Pour the blueberries into a baking dish or cast iron skillet. Sprinkle with brown sugar and butter, and stir to combine. Roast them in the oven until the blueberries are about to burst — about 10 minutes.

Serve each slice of cake with a spoonful of roasted blueberries, and garnish with mint (optional) if you like.

Matcha & Mint Ice Cream

0

03.6.14

match & mint ice cream // sweetsonian

Swamped! Too much work. Not enough ice cream.

Hope you all enjoy the mild summer weather we’re having here in DC. And… make this ice cream. You won’t regret it.

match & mint ice cream // sweetsonian

match & mint ice cream // sweetsonian

match & mint ice cream // sweetsonian

match & mint ice cream // sweetsonian

Matcha Green Tea & Mint Ice Cream

Ingredients:

2 cups whole milk
1 cup heavy cream
3/4 cup sugar
1/2 cup fresh mint leaves
5 egg yolks
2 tablespoons ground matcha powder 

 Instructions:

Combine the milk, cream, and matcha powder in a medium-sized saucepan. Bring to a boil for just a moment, and reduce the heat to low. Add the mint leaves into the saucepan, stir and muddle with a large spoon, and turn off the heat entirely. Let the cream steep with the mint leaves for 30 minutes to one hour — the longer it steeps, the stronger the mint flavor.

In a separate bowl, combine the egg yolks and the sugar, mixing with a fork. When you’re done steeping the cream, run the mixture through a sieve to remove the mint leaves. Then, turn the heat back on, and bring the mixture to a boil once more, again, immediately removing the heat once the boil starts.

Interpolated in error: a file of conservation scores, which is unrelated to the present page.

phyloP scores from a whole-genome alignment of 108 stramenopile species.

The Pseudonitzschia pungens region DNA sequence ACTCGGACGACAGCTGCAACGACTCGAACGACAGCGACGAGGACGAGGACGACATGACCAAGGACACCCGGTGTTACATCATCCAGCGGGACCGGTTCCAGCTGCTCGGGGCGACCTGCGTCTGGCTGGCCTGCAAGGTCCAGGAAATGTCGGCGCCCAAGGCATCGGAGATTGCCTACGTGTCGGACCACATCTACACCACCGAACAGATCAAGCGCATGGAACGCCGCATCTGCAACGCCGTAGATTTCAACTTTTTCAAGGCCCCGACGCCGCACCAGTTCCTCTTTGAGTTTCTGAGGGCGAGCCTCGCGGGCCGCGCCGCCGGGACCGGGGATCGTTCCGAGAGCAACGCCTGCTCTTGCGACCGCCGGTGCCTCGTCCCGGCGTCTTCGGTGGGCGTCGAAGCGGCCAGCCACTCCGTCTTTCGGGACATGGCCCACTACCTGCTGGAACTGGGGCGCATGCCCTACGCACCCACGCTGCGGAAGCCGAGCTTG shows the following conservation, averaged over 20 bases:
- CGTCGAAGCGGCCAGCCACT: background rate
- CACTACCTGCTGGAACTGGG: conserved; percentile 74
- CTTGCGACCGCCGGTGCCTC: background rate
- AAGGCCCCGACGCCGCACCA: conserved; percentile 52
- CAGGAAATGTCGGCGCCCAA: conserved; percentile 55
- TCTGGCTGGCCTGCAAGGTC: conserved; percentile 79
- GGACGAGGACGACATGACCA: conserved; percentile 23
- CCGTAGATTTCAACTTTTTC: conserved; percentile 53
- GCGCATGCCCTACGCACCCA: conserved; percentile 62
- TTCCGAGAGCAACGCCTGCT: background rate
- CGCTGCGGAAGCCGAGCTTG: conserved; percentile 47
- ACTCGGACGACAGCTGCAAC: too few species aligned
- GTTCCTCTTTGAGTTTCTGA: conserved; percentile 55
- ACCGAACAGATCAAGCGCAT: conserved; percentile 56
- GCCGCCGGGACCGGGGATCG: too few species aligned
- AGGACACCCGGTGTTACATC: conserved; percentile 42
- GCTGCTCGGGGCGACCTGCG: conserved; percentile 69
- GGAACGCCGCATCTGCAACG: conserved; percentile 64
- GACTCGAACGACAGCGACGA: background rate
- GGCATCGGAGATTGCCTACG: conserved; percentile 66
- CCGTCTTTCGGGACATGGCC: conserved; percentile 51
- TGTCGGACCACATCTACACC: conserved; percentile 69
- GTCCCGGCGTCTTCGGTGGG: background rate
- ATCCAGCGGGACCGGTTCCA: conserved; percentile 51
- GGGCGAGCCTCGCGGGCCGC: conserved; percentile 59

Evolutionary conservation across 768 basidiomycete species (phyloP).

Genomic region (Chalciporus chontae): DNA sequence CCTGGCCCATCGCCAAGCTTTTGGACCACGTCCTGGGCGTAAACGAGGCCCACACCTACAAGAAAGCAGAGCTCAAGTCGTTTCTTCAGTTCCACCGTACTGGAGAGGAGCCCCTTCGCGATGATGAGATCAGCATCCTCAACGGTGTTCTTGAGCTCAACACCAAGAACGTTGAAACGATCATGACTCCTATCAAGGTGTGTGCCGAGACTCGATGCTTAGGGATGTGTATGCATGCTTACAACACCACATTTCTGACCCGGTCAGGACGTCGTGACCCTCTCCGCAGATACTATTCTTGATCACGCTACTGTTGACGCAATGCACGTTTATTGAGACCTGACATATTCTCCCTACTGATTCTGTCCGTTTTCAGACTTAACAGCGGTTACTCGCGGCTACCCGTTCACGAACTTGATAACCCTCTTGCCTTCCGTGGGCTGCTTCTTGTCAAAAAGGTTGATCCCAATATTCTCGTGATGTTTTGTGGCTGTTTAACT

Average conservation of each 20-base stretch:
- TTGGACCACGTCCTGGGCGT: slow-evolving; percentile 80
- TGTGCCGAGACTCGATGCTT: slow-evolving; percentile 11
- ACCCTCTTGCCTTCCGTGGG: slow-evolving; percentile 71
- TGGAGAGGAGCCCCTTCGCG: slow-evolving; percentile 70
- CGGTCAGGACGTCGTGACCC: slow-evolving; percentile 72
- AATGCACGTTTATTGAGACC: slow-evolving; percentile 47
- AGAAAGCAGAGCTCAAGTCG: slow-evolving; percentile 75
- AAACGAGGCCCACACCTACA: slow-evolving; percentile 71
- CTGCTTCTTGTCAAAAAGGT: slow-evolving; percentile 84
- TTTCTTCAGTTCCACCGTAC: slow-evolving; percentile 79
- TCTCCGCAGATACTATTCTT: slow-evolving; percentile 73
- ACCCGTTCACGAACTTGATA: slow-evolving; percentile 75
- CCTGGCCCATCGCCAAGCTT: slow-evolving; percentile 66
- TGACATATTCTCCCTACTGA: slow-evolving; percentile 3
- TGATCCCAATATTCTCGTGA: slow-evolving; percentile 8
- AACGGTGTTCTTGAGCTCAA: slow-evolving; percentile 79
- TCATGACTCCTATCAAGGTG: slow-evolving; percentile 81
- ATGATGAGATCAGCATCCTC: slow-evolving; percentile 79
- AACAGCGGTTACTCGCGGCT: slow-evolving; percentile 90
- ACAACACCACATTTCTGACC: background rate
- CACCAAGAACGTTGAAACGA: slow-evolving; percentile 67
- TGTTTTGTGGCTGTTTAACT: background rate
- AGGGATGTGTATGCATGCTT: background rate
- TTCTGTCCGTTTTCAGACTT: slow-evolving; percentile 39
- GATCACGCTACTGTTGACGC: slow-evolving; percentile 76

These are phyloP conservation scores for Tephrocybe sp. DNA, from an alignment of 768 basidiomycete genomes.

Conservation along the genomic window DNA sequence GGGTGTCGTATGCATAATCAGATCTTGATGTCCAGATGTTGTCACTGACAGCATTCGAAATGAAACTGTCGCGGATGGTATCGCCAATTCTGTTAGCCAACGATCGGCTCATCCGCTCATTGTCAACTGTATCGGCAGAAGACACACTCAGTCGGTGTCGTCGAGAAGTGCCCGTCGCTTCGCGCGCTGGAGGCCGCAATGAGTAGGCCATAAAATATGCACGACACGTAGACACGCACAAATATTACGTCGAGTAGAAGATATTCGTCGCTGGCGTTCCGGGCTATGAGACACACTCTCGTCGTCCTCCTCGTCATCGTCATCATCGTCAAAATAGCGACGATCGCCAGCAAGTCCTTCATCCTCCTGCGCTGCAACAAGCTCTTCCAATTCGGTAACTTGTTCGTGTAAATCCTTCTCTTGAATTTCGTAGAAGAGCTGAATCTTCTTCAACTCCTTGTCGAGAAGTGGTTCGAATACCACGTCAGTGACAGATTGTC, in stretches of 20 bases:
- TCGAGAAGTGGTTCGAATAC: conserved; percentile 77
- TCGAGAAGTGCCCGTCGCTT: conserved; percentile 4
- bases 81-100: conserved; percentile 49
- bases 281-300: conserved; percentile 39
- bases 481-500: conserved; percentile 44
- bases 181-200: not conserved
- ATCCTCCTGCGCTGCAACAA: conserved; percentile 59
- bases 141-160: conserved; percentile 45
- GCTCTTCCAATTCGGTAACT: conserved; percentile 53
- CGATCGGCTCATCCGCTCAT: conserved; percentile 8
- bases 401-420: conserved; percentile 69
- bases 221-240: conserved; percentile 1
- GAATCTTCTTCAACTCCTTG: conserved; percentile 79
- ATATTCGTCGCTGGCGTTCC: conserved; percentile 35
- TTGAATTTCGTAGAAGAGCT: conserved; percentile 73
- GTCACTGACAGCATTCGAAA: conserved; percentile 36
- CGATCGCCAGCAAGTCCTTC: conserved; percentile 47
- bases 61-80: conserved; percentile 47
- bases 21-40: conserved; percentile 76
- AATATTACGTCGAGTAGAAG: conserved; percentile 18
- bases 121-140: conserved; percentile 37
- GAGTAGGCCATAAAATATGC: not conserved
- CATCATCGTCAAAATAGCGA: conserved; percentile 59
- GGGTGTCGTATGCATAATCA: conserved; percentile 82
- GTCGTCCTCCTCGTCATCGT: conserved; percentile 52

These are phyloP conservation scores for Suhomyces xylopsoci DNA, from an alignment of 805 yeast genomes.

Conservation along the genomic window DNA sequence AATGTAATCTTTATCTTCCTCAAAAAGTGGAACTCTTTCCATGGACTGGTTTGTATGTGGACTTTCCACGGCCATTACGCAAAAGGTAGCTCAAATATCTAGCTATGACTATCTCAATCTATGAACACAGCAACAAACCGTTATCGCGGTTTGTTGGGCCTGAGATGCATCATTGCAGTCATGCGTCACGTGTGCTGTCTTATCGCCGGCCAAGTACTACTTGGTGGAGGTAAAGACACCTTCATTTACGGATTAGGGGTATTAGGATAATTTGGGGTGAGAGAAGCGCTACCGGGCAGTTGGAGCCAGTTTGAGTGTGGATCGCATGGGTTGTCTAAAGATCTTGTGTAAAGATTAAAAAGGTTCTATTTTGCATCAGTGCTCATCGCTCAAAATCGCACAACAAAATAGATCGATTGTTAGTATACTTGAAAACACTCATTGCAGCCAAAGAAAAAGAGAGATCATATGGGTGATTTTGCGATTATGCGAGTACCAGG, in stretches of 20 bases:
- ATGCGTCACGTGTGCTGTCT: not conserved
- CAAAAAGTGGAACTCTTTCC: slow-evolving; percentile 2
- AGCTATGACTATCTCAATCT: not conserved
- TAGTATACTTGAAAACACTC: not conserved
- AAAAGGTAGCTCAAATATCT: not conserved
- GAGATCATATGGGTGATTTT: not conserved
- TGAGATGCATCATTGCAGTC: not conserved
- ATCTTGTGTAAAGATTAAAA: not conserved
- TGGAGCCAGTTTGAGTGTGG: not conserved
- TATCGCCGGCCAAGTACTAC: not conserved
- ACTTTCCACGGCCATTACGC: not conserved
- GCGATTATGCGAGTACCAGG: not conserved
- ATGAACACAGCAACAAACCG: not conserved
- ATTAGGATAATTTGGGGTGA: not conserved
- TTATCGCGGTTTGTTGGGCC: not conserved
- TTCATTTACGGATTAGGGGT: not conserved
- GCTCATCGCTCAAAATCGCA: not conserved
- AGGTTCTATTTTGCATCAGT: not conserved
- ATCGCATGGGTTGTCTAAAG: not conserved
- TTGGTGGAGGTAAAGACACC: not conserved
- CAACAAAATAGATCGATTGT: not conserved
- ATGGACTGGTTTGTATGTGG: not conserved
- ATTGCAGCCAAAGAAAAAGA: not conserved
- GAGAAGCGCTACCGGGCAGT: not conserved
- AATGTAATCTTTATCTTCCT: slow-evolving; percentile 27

Using a smaller measuring cup (I used a 1/4 cup), slowly pour the hot mixture into the bowl with one hand as your vigorously stir the mixture with a fork in your other hand. Gradually add one or two cups until the custard is fully incorporated, and then combine the custard with the remaining cream in the saucepan. Run the mixture through a sieve one more time to filter out any egg scrambles. Let chill completely in the fridge, and run the mixture through an ice cream maker according to its manufacturer’s instructions.

Broiled Balsamic Artichokes with Pesto Mayo

0

19.5.14

broiled balsamic artichokes with pesto mayo // sweetsonian